1⁄700HMS Burdock South Atlantic 1941
HMS Burdock South Atlantic 1941
I bought a White Ensign Models Flower Class Corvette HMS Buttercup (HMS Burdock is my version) 700 scale resin kit at Telford some five years ago or so, and thought it might be a quick and simple project to attend, and with numerous references available, it would be easy to pick up on the detail required for almost any of the long forecastle class.
My key reference was the John Lambert and Les Brown book “Flower Class Corvettes” and especially the colored camouflage drawing of HMS Burdock showing her in Dark Blue and Yellow splinter pattern in the South Atlantic in 1941.
John Lambert had also written “Flower Class Corvettes in World War Two” for Warship Perspectives, and the detail of drawings is perfect for one of the most well covered topics in the warship range.
Also as a back up reference I had the Man O’ War “Flower Class Corvettes” by Antony Preston, and Alan Raven, and so I had all the close up deck pictures I could wish for.
The WEM resin kit is a great little build even if the lower hull does not fit but a ship called Buttercup was not for me, and happily, Burdock had the trendy camouflage scheme which made this a winner.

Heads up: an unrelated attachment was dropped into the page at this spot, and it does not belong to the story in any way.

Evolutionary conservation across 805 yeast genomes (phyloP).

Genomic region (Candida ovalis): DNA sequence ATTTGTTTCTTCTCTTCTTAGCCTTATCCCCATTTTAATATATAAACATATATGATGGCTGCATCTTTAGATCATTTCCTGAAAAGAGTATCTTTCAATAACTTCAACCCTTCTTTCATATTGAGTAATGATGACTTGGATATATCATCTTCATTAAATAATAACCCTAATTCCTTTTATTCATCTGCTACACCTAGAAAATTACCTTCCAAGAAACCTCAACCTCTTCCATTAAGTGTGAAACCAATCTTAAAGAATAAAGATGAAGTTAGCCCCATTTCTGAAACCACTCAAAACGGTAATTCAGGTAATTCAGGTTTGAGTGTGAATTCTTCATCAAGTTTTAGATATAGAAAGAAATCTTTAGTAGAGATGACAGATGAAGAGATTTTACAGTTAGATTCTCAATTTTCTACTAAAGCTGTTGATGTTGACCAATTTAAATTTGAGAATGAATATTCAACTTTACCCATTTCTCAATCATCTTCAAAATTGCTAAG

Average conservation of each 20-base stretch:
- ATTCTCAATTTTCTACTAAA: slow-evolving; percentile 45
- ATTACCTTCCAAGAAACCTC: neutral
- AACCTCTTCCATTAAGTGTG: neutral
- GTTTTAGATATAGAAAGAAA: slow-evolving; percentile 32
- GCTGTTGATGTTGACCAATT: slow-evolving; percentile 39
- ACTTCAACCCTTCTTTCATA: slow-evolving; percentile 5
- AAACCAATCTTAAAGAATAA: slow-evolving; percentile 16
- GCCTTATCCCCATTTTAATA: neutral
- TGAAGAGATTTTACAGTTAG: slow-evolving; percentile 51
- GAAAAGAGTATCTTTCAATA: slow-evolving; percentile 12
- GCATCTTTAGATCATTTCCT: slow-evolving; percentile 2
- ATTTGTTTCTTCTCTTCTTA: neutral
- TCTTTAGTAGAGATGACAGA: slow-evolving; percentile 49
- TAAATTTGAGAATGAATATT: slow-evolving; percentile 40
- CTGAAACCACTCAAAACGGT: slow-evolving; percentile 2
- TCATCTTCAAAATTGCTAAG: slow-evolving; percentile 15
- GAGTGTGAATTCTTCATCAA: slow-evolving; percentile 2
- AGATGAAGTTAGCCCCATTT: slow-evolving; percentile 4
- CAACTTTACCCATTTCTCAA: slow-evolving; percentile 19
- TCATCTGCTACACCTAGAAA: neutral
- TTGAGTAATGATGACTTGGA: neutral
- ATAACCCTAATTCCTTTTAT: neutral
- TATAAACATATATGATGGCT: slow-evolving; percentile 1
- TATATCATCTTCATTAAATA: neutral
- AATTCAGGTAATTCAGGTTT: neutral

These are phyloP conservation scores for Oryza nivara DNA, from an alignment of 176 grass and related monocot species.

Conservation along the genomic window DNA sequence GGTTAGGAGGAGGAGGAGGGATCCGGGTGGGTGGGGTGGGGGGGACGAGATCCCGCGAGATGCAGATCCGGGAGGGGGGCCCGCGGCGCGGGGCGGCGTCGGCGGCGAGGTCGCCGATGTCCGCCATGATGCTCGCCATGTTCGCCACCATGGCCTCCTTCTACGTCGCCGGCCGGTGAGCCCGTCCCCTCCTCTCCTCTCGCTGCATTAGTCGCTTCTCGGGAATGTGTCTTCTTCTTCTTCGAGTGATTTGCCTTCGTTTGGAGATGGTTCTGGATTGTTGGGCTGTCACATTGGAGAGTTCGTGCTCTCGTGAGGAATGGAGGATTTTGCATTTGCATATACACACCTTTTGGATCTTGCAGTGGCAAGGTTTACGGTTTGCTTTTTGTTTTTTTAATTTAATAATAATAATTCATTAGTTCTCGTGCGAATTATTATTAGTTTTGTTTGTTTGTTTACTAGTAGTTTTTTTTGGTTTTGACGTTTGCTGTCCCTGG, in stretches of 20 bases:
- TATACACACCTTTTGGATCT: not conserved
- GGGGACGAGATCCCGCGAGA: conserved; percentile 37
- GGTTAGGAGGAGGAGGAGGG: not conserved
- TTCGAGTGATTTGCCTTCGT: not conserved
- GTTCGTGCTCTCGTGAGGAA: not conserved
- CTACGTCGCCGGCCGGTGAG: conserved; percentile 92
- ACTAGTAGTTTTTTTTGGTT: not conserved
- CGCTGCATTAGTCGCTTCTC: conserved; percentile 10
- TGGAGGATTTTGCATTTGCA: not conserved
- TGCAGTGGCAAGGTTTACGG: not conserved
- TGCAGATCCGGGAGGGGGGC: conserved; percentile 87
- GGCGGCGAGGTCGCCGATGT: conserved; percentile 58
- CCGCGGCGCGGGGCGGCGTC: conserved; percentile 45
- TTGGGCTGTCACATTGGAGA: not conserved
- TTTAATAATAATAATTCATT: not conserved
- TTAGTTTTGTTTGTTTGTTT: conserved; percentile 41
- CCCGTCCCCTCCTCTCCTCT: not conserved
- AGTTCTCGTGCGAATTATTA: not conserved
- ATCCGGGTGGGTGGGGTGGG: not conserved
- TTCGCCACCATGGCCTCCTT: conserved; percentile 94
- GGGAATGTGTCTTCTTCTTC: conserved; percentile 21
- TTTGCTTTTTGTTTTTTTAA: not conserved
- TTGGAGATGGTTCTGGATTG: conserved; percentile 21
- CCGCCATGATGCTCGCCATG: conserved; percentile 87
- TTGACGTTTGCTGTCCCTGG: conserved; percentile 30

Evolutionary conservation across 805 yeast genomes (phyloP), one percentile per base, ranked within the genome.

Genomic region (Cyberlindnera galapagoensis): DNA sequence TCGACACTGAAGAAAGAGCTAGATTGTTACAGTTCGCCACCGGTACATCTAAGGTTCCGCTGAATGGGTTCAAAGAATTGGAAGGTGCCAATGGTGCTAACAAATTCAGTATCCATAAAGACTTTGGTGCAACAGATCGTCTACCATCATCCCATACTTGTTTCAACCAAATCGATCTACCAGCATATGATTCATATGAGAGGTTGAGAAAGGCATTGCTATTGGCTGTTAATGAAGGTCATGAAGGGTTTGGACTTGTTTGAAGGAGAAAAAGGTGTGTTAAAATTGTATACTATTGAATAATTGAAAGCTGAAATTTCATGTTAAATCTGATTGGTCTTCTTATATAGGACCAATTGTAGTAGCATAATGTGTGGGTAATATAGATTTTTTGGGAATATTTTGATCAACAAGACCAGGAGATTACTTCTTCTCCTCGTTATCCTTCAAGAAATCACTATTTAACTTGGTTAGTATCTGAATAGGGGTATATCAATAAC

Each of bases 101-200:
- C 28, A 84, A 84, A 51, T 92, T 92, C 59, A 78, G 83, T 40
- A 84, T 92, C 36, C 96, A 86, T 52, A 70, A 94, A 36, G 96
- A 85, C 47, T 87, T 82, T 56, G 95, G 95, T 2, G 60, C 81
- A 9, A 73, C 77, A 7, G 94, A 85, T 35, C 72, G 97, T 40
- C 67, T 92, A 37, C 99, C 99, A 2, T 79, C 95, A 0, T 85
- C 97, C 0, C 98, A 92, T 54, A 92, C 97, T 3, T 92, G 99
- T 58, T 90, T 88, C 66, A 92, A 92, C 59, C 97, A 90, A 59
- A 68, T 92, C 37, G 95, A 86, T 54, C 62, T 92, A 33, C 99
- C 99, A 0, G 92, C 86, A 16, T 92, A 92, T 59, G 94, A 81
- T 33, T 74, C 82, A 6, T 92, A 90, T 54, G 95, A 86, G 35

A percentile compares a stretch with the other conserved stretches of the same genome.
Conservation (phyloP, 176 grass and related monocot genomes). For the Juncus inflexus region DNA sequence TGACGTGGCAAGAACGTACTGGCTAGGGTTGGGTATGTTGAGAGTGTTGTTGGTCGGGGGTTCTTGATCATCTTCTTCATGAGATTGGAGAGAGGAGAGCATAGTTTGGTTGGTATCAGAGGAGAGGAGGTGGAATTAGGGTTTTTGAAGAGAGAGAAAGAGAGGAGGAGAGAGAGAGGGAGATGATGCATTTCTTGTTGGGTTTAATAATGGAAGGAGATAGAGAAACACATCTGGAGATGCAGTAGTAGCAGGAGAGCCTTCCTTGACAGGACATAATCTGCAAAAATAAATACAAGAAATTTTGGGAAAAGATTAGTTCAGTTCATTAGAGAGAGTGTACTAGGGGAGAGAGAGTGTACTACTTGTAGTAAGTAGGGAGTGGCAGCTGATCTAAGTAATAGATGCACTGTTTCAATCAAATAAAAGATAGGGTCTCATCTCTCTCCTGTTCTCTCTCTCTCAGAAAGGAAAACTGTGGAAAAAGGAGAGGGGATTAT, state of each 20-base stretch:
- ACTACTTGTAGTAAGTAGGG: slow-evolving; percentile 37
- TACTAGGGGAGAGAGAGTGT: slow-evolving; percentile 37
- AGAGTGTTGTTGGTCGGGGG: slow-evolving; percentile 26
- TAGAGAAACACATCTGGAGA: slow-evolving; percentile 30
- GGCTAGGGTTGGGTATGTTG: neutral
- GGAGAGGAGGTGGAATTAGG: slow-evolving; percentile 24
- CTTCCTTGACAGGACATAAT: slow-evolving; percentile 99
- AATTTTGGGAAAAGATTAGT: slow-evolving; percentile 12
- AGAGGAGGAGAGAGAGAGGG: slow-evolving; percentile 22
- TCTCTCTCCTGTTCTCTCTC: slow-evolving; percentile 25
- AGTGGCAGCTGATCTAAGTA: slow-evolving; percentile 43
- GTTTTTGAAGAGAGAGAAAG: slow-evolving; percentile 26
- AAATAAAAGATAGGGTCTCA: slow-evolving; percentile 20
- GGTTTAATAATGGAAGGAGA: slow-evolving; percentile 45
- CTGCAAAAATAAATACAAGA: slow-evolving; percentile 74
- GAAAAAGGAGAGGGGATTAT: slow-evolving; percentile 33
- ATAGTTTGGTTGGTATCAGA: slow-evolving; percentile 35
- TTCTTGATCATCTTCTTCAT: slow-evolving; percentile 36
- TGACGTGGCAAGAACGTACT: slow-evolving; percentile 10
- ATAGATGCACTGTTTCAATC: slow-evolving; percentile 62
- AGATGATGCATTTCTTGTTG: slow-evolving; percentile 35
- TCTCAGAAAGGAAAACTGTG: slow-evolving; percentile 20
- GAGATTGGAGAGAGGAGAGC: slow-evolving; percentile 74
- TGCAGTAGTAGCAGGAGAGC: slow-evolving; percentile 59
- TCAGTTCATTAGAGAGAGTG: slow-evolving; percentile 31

The photo etch with the kit is all you could ask for, and there were no extras to look for although I did make paddles for the dingy from stretched sprue.
The rigging is a departure from my usual in as much as it’s a hybrid of fishing line, and stretched sprue. I find that the longer lengths of rigging as better in the fishing line medium because they will last longer for me, and are resistant to my clumsy approach to building. The shorter lines are much better in stretched sprue as the junctions – usually in multiples – are easier to terminate accurately and cleanly.
A good touch is the pennant number, and Harry Abbot’s BattleFleet Models Coast Guard set was perfect for this leaving a good number of letters and numbers for the spares box. By the way, the came off the paper backing and stuck to the hull very satisfactorily.
Finally, the explosion is all cotton wool – by a good brand one if you try this – all glued down with PVA.
Peter Fulgoney –January 2012.